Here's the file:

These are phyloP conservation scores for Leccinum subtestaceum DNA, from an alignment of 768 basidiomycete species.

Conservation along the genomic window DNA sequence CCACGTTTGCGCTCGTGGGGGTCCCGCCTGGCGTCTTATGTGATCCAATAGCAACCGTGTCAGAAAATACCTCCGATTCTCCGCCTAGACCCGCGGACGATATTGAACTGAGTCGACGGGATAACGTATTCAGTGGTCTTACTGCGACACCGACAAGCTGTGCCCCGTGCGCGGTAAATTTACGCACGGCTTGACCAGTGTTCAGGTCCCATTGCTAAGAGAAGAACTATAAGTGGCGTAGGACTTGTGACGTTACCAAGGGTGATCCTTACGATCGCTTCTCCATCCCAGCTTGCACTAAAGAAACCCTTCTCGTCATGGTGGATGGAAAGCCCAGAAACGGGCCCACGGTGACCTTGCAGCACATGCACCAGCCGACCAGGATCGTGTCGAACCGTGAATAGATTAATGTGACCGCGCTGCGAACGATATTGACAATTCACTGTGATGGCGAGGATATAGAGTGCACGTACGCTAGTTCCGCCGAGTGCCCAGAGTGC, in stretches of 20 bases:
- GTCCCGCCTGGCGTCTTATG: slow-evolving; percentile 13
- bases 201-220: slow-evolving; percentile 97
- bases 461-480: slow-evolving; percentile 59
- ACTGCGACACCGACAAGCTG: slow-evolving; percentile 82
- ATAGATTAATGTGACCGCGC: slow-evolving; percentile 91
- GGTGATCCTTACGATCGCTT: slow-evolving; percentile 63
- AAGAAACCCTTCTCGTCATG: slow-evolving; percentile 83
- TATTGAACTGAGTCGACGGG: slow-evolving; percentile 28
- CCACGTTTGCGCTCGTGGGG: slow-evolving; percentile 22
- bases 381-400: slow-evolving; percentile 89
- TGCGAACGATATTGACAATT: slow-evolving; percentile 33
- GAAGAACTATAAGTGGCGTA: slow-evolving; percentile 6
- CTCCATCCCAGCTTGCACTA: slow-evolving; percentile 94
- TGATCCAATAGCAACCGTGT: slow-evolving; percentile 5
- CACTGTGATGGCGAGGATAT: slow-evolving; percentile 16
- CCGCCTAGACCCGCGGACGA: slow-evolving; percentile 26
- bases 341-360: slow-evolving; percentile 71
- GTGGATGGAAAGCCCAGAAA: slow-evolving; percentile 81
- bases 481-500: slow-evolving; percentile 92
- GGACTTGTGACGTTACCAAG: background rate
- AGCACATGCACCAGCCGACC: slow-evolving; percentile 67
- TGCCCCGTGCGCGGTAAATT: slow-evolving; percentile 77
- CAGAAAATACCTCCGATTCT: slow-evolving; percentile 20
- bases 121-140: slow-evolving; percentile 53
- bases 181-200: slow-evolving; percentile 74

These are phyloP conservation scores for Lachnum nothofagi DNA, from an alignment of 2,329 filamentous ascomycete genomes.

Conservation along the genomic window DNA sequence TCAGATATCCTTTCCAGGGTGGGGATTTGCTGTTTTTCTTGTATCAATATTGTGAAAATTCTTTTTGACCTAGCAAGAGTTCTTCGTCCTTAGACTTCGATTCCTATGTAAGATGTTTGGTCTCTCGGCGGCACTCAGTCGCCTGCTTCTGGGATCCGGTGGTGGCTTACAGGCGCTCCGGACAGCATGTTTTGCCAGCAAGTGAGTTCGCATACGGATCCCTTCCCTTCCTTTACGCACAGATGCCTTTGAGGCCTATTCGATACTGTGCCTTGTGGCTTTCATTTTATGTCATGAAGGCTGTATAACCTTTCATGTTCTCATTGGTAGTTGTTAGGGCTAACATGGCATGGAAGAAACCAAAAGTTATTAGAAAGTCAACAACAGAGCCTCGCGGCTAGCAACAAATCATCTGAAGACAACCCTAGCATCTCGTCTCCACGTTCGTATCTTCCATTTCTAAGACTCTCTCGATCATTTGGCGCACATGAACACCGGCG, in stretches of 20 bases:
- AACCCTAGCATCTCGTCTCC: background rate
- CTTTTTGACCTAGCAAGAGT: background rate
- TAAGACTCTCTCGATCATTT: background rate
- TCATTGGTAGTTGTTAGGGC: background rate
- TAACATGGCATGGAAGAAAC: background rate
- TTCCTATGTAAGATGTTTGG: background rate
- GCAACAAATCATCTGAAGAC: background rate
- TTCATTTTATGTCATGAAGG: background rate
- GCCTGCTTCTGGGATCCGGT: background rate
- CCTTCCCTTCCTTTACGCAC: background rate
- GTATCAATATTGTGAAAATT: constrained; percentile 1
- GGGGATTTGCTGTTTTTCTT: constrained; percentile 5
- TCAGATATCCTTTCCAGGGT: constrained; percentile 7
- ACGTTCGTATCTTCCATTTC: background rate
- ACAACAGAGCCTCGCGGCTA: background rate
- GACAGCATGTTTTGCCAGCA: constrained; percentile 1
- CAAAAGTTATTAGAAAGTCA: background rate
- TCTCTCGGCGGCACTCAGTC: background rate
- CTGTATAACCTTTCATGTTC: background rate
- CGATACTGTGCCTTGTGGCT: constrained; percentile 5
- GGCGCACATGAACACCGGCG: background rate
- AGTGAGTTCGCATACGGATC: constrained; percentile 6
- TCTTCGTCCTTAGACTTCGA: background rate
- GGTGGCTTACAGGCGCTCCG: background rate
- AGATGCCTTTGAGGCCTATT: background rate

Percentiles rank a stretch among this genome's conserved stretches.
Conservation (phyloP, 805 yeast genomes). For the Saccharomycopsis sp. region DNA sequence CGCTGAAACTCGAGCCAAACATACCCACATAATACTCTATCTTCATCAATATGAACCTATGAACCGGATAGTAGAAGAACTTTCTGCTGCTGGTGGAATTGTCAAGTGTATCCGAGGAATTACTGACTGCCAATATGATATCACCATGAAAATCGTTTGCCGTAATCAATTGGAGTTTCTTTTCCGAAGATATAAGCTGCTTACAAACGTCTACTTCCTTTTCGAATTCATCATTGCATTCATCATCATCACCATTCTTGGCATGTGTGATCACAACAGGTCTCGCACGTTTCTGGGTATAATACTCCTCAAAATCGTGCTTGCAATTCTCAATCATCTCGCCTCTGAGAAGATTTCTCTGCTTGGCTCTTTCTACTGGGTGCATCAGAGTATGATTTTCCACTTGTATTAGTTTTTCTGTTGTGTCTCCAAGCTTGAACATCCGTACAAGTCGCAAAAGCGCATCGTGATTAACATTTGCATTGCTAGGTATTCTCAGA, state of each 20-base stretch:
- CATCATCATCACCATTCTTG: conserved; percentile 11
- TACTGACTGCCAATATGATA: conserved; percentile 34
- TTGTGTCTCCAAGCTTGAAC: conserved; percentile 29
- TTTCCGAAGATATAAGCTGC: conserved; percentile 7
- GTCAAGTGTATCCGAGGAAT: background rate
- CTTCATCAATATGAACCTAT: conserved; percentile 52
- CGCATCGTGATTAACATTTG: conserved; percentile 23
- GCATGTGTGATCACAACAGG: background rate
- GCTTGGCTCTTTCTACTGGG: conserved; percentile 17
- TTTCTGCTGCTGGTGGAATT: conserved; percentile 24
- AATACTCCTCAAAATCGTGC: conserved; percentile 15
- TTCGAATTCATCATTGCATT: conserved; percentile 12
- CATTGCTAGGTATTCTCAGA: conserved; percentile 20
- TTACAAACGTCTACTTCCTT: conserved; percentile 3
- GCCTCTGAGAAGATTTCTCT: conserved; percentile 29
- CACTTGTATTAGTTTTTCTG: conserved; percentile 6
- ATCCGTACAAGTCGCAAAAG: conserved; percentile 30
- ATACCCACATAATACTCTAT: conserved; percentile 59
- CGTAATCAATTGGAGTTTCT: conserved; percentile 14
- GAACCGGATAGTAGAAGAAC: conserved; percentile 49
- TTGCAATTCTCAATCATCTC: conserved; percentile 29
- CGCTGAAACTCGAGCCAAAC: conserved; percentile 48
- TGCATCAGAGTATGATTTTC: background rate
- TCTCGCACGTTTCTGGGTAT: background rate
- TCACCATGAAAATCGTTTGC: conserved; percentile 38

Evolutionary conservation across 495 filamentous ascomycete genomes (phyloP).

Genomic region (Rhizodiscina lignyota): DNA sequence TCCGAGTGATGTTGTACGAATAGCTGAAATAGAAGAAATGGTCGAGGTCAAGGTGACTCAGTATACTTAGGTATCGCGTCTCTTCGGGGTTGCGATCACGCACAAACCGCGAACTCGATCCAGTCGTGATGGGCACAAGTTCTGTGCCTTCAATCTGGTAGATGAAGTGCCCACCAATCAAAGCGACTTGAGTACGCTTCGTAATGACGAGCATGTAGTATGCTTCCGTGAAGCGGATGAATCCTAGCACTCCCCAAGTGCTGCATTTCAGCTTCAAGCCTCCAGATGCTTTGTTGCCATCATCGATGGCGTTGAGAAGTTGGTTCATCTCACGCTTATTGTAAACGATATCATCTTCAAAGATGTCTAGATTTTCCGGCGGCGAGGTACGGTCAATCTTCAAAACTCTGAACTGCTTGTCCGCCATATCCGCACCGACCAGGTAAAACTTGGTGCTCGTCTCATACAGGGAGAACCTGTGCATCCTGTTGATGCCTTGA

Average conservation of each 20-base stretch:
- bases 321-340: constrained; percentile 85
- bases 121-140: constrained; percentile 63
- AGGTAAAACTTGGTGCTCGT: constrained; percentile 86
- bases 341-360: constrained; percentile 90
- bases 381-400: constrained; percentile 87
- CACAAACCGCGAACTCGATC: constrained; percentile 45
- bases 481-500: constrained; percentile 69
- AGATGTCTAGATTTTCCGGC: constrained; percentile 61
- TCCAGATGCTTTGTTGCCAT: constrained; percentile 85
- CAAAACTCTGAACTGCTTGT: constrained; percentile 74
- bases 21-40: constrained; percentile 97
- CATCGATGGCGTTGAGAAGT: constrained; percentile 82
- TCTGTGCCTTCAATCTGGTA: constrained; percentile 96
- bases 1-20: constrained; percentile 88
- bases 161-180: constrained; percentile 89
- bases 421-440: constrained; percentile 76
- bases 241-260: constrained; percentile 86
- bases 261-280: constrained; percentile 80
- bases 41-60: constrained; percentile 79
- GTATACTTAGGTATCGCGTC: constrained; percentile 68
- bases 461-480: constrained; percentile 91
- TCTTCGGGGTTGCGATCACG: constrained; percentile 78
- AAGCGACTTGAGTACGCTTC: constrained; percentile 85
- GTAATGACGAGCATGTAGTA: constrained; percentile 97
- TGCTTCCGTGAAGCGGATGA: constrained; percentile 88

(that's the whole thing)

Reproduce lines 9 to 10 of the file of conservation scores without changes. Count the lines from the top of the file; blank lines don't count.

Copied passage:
- AAGAAACCCTTCTCGTCATG: slow-evolving; percentile 83
- TATTGAACTGAGTCGACGGG: slow-evolving; percentile 28